Pima Community College is taking immediate steps to address deficiencies in the services it provides to veteran education benefit students following a decision by the state Department of Veterans Services to sanction the College over poor record-keeping.
PCC was notified this week that it will not be allowed to certify the enrollment of new veteran education benefit recipients for 60 days because of the deficiencies, which came to light during compliance surveys conducted by the U.S. Department of Veterans Affairs in December 2013 and January 2014.
“Pima clearly dropped the ball in the way we document and track the services we provide to our veteran education benefit recipient students,” said Chancellor Lee D. Lambert. “We will move quickly to rectify the deficiencies and take steps to ensure they are not repeated.”
A veteran education benefit recipient is any student who is eligible for federal veterans education benefits, such as the Post- 9/11 GI-Bill or the Veterans Retraining Assistance Program. This term, PCC has approximately 1,300 students using veterans education benefits.
The certification suspension affects only new students receiving federal VA education benefits. Students currently enrolled in approved programs are not affected. A copy of the letter PCC received on March 19 from the state Department of Veterans’ Services can be read at the bottom of PCC's Veterans Education Benefits webpage.
“I have directed the appropriate offices within the College to make this matter their top priority,” Chancellor Lambert said. “I fully expect that we will be able to regain the confidence of state and federal veteran’s officials over the next eight weeks so that we can continue to certify new veterans education benefit recipients for our summer and fall terms.”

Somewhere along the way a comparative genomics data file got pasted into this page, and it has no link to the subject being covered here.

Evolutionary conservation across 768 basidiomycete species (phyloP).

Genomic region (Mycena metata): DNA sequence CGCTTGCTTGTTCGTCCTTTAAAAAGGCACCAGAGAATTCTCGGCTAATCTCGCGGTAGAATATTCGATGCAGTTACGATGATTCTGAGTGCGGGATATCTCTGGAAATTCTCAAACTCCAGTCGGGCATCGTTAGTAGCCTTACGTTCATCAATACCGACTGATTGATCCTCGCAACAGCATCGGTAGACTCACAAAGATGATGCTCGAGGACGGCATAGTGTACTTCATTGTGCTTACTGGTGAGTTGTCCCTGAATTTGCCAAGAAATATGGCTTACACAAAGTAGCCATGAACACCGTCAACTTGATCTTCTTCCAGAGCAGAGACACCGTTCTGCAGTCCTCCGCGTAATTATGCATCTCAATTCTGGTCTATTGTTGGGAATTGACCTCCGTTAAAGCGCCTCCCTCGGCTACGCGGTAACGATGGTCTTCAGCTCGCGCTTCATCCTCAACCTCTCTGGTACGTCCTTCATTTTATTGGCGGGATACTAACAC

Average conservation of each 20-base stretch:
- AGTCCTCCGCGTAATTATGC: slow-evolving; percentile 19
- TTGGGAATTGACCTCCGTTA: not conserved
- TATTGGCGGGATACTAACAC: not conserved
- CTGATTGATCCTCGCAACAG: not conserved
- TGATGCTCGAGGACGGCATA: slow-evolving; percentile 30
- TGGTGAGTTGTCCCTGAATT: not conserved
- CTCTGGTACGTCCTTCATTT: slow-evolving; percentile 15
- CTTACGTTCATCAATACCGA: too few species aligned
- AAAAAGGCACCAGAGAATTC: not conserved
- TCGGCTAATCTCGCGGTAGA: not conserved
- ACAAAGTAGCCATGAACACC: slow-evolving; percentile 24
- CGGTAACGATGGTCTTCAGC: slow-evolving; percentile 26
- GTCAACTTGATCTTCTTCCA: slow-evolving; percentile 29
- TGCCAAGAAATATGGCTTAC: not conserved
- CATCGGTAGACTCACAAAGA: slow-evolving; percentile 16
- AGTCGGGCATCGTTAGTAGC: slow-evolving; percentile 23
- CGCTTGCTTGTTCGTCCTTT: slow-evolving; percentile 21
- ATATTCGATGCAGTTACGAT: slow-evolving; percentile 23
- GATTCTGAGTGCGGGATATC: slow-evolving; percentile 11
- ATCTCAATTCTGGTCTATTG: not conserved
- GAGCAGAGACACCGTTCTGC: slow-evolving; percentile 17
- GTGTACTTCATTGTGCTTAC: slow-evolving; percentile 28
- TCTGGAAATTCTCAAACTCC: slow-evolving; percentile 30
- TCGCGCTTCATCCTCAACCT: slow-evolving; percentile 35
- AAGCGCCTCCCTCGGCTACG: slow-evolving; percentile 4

The U.S. Department of Veterans’ Affairs asked the state Department of Veterans’ Service to determine whether Pima should remain approved for VA benefit purposes after it found that PCC:
- Failed to accurately and promptly report enrollment, tuition and fees.
- Failed to promptly notify VA of changes that affect the amount of payment to beneficiaries
- Failed to ensure VA beneficiaries are enrolled in and pursing the approved program of study as certified.
- Failed to maintain a record of previous education and training of VA beneficiaries to grant appropriate credit, and to report the amount of credit to the beneficiaries.
According to the VA, these were repeat findings from a previous compliance survey conducted in 2012. Pima developed a plan to fix the problems at the time but did not implement it.
“We cannot let this happen again,” Chancellor Lambert said. “Our veteran education benefit recipients deserve better from us. We need to fully comply with all federal laws and regulations, and state policies. Anything less than full compliance is unacceptable.”
PCC recently hired three Veterans Services Specialists – and plans to hire at least three more ─ to work with veteran education benefit recipients and review approximately 3,700 files for accuracy prior to Pima’s next audit. Over the next two months, each file will be closely reviewed, using the “audit checklist” provided by the auditors, corrected as needed, and then will undergo a secondary quality review by another staff member.
“Fixing these problems and delivering tangible benefits doesn’t happen quickly, and institutional change is an ongoing process,” Chancellor Lambert said. “But by meeting our problems head-on, PCC can fulfill its commitment to becoming a student-centered learning organization that delivers the best support to our student-veterans and Veteran Benefits Recipients.”
“This issue is personal for me,” Chancellor Lambert added. “My father was career military and I am proud to have served my country in the U.S. Army. We are obligated to do the best job we can in serving those who served.”